The Albuquerque Journal, March 1974,

Author Unknown

[Here is an interview with Dean Stockwell, from an Albuquerque
Newspaper, March 1974]

There is one facial feature that saves the face from the Pretty Boy blandness afflicting actors like the other Dean (Jones) and John Davidson. Dean Stockwell has EYEBROWS --- bushy Hugh Griffith eyebrows that impart to the remainder of the delicate, finely-chiselled features a robust life. With multi-points ascending heavenward, the eyebrows are like two natural fibre toothbrushes on a visage that would otherwise appear Hollywood synthetic.

Dean Stockwell, who will be starring at the Little Theater in RELATIVELY SPEAKING from March 8-21, is probably more often recognized than identified. That aforementioned face is familiar to the general public from countless television shows but the name may not be.

Dean Stockwell has made at least one film that is a classic the Sidney Lumet LONG DAY'S JOURNEY INTO NIGHT (with Sir Ralph Richardson, Katherine Hepburn and Jason Robards -- "That was a heavy cast," Stockwell says), and another film that may be a classic -- the Joseph Losey THE BOY WITH GREEN HAIR. It was completed in 1949 before the McCarthy madness led Losey to take residence in England where he has directed a series of extraordinary films from scripts by Harold Pinter.

And he has made a good number of films that are not and never will be classics: THE DUNWICH HORROR, WEREWOLF OF WASHINGTON and COMPULSION.

It was perhaps COMPULSION that resulted in the typecasting of Stockwell as a tormented, intense neurotic, sometimes with leanings toward the poetic and lyrical. In LONG DAY'S JOURNEY he was the Eugene O'Neill character.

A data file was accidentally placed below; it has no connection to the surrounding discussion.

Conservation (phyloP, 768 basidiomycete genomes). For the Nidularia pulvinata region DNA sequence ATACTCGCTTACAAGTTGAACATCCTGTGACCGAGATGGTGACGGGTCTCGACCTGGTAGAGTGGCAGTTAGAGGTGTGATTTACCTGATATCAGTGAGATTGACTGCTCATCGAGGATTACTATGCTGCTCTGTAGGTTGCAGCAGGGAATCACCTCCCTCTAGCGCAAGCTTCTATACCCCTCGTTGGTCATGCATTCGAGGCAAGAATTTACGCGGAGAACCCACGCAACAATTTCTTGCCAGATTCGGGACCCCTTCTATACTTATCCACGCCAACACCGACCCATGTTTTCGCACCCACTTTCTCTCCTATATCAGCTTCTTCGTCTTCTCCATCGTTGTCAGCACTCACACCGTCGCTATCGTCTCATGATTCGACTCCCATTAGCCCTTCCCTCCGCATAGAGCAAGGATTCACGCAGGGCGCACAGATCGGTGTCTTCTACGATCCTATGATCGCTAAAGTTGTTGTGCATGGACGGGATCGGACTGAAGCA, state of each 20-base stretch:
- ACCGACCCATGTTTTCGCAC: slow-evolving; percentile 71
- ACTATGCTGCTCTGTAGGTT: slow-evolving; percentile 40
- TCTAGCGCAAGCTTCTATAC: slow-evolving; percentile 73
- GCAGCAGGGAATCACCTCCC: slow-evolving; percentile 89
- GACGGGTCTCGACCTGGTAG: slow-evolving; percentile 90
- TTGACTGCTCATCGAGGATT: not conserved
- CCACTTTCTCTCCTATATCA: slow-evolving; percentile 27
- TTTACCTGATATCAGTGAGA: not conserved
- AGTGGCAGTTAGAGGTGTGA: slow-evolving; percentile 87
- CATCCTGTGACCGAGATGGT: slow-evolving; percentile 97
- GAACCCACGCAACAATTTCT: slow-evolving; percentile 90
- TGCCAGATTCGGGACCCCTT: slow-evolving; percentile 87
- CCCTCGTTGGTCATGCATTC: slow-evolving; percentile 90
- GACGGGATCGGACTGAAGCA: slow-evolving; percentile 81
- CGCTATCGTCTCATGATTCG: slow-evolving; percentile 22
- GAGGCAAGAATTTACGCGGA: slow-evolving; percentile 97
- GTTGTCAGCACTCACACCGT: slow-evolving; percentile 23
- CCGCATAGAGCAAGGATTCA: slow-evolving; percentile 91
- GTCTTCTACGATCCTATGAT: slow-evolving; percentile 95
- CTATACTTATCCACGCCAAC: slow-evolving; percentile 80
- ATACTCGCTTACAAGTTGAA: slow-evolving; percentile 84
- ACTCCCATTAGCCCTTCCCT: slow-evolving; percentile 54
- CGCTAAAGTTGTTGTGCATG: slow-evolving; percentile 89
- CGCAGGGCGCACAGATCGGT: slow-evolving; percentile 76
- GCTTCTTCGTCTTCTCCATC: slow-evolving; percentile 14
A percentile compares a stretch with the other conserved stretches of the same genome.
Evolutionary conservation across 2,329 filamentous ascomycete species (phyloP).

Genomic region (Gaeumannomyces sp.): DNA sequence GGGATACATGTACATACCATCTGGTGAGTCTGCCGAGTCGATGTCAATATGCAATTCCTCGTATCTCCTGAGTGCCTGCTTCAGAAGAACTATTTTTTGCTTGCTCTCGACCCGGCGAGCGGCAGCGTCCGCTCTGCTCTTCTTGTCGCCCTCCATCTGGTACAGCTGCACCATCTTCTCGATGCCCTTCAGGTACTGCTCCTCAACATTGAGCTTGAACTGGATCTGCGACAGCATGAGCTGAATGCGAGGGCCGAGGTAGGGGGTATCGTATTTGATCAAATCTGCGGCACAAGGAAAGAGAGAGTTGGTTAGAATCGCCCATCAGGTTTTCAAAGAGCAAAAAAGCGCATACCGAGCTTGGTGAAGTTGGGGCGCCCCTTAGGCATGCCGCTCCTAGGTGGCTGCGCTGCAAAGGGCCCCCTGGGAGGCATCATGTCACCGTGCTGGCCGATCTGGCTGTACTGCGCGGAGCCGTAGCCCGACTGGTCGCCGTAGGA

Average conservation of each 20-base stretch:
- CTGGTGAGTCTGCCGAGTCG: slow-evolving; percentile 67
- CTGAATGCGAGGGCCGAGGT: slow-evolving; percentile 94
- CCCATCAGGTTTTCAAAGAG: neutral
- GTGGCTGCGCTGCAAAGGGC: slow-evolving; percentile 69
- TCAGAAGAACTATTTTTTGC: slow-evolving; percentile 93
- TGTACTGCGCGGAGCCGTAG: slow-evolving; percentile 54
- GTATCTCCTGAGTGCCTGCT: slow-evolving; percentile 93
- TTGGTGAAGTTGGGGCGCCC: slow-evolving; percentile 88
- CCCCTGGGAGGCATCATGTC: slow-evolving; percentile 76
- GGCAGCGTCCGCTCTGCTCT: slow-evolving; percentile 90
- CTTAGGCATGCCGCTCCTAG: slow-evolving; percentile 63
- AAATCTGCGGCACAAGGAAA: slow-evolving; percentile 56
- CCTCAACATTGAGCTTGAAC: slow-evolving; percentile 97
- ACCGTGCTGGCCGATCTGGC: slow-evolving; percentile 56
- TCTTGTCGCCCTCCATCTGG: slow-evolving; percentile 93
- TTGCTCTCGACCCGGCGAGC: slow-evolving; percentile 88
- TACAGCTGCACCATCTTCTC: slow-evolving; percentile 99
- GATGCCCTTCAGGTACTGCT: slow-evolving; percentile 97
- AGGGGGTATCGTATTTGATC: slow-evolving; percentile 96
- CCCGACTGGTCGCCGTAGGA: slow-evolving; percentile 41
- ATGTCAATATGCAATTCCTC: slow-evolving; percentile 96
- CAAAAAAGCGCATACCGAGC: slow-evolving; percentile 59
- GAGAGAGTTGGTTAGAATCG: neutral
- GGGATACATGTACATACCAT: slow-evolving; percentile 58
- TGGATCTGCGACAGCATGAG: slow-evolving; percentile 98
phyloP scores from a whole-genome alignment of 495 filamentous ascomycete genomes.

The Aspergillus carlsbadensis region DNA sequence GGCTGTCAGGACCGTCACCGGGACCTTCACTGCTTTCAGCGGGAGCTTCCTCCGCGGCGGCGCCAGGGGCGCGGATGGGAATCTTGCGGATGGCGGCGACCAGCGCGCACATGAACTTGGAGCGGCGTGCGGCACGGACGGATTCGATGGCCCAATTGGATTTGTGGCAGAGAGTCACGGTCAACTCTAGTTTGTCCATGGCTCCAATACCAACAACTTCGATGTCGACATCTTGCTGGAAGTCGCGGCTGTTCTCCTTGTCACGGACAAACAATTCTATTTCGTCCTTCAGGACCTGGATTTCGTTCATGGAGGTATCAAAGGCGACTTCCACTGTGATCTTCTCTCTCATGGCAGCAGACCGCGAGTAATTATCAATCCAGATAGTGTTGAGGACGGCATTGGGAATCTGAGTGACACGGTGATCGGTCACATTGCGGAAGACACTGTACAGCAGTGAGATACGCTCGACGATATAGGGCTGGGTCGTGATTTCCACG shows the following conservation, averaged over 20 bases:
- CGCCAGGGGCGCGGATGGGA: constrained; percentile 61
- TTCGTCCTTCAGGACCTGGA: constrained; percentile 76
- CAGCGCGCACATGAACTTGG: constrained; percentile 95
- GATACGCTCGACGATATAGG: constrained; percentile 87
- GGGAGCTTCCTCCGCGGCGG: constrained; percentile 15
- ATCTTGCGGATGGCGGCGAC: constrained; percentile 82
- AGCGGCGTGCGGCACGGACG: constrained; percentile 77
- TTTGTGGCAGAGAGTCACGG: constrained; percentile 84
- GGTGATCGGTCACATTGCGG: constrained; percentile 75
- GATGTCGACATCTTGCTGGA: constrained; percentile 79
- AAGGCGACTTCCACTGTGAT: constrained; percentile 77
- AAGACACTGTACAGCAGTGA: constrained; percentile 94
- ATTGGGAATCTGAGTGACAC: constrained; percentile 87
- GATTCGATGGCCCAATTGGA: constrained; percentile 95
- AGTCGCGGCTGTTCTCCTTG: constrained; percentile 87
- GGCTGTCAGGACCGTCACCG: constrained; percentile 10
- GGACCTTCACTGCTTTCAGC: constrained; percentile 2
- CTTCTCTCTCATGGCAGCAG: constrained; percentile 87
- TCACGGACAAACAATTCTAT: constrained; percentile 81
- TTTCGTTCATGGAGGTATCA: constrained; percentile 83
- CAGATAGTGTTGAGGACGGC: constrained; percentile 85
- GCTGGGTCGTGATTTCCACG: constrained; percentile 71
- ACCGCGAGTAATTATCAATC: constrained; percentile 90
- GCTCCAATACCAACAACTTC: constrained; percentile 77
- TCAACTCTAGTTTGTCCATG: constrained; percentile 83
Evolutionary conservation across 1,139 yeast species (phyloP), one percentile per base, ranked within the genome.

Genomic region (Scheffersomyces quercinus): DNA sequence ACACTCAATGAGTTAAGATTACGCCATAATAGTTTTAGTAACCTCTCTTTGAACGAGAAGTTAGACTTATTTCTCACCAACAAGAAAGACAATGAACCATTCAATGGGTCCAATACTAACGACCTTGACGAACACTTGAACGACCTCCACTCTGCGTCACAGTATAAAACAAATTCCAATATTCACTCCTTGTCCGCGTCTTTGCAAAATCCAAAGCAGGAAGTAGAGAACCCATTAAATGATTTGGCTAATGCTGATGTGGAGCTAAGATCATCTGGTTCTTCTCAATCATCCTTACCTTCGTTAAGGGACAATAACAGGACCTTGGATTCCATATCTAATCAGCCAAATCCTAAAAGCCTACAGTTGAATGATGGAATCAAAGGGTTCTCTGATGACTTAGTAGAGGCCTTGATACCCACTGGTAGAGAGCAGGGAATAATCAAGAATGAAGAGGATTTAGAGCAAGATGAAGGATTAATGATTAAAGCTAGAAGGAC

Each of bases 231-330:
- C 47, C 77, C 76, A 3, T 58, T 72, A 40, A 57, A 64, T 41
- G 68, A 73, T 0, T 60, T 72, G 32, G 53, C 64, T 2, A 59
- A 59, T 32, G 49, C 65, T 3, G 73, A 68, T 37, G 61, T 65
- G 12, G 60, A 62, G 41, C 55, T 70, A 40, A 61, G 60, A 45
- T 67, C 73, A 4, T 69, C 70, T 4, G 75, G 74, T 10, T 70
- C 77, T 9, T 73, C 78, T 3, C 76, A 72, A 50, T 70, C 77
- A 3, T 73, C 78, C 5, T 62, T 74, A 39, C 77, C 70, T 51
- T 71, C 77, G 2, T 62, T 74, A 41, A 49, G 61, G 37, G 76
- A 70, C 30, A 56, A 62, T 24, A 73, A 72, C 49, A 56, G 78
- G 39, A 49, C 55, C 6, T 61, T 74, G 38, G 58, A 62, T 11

It is a type from which he has yet to escape: "I favor anything that is unique, that stands out on its own.

As far as roles are concerned, I much prefer to exclude neurotics. I'd like to do a movie with Mel Brooks and Gene Wilder and that crew.

"It's a bit of fluff," he says of RELATIVELY SPEAKING, and that is the one reason he wants to do it. Too many years of milling killers (Stockwell would assuredly work constantly were it not for Tony Perkins, who fits into the same shtick in the minds of producers) have left the actor with the desire to make people laugh.

"But even if I am funny and brilliant and all of that ____, none of the people who give me jobs will see it."

Sigh. Producers may not give Dean Stockwell the jobs he wants because producers know that he is superb at playing intense neurotics and they want to take no chances.

Producers want to make money. "That's the studio psychology. The producers still think they are the only ones who know how it should be done."

And they still, Stockwell believes, control the film industry far more than the post-EASY RIDER optimists will admit.

"The men who run the major studios are businessmen who at times consider themselves artists. And they are not necessarily successful as businessmen. But if you throw them out, the creative people would be incapable of taking their place. They'd go crazy. There's no way to change that.

"But it would be better, if, once the producer has chosen his creative people he would let them alone." Does that ever happen? "Hardly ever." Producers have a capacity for rationalization held by all humans, but heightened, Stockwell laments. "They think when the movie is successful, it's their work; when it's a mess, they blame it on the shooting schedule or something else."

A case in point is William Friedkin's THE EXORCIST, which went on longer than scheduled and cost, in the end, about $11 million.

Had that movie failed, Stockwell is convinced the production company would have blamed Friedkin; since it is a howling success the members of the production company bask in glory, even though the achievement may have had nothing to do with them other than the fact that they financed it.

And that, maybe, is what it means to be an actor in 1974 -- you are typecast by producers who have cash register minds, you come to Albuquerque to get away from it and do something you enjoy, even though it will make no difference, and you are slightly bitter.

The eyebrows elevate with a little resignation, a lot of determination. Dean Stockwell is not quitting. "It's my profession. I enjoy it. I can't imagine any other profession I would want to go into."

The End